This Shabbat is referred to as “Shabbat Nachamu” based on the opening words of the Haftarah we read, “Nachamu nachamu ami” (Isaiah 40:1), words of comfort for the Jewish nation. A recurring theme in the Haftarot we read through the next six weeks that follow until Rosh Hashana, all featuring consolation.
The apparent difficulty is that just a couple of days ago, we sat on the floor mourning the destruction of the Bet Hamikdash and now we are comforted. What changed? We still don’t have the Bet HaMikdash. Is it not somewhat disingenuous to speak of consolation, year in and year out, when the reason for our mourning — the exile and ongoing suffering of the Jewish people — is still very much present? In what sense are we consoled?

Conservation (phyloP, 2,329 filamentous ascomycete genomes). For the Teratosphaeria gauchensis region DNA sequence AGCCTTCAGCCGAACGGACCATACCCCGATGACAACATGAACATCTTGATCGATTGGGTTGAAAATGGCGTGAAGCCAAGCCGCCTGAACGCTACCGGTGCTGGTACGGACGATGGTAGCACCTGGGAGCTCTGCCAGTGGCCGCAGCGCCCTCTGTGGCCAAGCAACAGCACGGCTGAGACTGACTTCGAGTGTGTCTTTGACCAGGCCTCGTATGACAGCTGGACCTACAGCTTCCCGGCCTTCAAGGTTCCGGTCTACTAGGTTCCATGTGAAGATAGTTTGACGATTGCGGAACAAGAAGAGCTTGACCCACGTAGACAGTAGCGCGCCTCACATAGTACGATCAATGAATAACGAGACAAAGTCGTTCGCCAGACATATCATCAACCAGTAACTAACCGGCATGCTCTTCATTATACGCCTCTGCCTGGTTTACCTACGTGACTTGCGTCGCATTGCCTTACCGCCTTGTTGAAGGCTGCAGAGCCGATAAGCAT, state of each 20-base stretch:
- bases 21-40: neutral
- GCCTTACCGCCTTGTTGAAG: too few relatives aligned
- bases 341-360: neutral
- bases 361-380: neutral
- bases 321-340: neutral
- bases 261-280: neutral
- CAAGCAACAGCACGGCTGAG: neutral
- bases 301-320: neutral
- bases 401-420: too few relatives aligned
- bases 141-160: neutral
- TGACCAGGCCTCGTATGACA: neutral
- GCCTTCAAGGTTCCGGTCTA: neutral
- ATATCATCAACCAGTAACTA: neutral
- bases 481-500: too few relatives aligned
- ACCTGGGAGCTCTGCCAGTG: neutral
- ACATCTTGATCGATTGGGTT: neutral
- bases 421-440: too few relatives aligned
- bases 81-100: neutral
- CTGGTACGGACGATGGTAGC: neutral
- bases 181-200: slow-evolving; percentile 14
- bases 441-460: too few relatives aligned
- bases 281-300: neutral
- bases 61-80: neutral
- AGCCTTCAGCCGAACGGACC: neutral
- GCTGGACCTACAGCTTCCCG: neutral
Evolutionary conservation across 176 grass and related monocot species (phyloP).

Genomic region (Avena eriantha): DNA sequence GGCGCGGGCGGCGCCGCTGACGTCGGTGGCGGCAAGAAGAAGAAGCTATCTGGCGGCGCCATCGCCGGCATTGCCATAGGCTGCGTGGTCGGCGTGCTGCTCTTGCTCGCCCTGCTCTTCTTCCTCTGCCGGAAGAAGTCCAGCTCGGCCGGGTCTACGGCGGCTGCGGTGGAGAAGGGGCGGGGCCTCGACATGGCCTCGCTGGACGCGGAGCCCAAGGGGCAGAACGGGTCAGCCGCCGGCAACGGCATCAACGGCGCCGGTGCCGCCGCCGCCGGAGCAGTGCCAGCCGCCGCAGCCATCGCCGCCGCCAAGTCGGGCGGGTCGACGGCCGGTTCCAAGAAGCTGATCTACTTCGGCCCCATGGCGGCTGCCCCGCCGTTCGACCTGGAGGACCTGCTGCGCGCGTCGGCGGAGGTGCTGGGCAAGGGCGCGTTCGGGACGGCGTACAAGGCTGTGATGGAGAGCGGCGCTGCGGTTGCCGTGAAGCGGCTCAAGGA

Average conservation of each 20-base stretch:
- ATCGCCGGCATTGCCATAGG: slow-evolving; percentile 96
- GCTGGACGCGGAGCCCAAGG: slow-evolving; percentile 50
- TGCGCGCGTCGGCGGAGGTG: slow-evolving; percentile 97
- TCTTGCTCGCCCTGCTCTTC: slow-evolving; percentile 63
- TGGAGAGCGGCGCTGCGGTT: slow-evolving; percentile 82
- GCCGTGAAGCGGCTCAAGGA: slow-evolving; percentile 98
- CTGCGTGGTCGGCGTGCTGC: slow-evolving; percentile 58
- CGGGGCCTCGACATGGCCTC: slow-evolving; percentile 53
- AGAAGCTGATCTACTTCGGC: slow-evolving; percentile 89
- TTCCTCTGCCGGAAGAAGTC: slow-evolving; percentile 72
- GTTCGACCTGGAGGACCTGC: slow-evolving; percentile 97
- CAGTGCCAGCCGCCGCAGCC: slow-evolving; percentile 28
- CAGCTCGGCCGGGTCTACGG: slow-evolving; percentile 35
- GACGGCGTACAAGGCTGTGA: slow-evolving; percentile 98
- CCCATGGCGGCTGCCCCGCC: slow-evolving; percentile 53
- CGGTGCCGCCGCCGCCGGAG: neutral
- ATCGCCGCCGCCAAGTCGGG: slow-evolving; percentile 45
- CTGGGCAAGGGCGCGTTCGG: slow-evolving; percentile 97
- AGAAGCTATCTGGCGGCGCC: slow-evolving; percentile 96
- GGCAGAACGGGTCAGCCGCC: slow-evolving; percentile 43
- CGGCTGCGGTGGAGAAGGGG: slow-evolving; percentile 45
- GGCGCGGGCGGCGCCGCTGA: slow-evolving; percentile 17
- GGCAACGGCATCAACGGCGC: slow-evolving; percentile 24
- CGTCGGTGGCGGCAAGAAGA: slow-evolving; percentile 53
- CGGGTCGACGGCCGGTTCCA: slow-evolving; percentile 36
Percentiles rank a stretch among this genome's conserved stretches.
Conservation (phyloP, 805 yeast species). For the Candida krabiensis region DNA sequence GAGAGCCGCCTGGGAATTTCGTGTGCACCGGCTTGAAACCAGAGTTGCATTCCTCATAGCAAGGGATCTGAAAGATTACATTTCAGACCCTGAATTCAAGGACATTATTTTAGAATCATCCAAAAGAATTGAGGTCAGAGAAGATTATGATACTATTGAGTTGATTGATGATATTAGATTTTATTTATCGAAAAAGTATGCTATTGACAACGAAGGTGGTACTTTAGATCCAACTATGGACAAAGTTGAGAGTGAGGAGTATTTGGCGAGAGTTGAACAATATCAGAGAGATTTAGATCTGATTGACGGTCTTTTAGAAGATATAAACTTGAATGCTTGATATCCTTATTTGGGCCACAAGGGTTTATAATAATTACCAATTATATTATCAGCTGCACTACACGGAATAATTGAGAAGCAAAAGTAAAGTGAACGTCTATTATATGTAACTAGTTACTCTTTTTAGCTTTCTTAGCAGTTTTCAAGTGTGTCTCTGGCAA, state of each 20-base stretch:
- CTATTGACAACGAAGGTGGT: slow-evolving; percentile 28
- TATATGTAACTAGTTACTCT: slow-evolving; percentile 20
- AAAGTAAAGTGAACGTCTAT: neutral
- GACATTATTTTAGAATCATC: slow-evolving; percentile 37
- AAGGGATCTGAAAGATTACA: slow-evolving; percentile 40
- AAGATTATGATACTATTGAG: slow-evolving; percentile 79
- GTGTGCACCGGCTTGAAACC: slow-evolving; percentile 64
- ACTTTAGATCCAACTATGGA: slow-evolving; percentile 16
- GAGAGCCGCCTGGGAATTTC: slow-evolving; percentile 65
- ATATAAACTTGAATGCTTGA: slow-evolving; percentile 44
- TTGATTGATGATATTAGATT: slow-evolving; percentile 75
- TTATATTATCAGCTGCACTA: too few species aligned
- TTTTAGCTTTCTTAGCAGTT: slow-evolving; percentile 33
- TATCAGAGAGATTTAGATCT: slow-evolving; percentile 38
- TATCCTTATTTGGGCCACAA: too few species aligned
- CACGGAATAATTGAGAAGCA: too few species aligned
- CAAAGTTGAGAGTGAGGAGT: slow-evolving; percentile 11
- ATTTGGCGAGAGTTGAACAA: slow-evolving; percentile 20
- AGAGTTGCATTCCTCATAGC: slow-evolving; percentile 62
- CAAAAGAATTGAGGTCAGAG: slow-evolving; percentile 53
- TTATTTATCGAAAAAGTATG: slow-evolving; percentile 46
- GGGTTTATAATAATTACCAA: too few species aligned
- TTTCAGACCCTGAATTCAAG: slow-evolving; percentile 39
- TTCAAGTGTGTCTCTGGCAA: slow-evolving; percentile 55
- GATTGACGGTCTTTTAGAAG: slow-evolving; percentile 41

One of the beautiful explanations suggested lies in the Torah reading that precedes the Haftarah of Nachamu. One of the most significant passages in this week’s Parsha is the Aseret Hadibrot – the Ten Commandments and the giving of the Torah, which sets the stage for our ability to accept consolation. True, the Bet Hamikdash is in ruins. True, we are still in exile with the anti-Semitism that plagues us and all the tribulations and travails of life we face. But we still have the Torah. The ideals for which our nation throughout generations has given its lifeblood. As long as the Torah is with us, we can accept consolation.
Often, we face adversity and tragedy in life, and comfort does not seem readily available. We ask ourselves, how shall we be consoled if the source of sadness has not been addressed? Shabbat Nachamu reminds us that if the Torah and its ideals walk with us, we can allow ourselves to be consoled. When one lives with that realization and belief, he lives a life of meaning and fulfillment, even with the challenges life thrusts upon him.
Rabbi Shlomo Gabay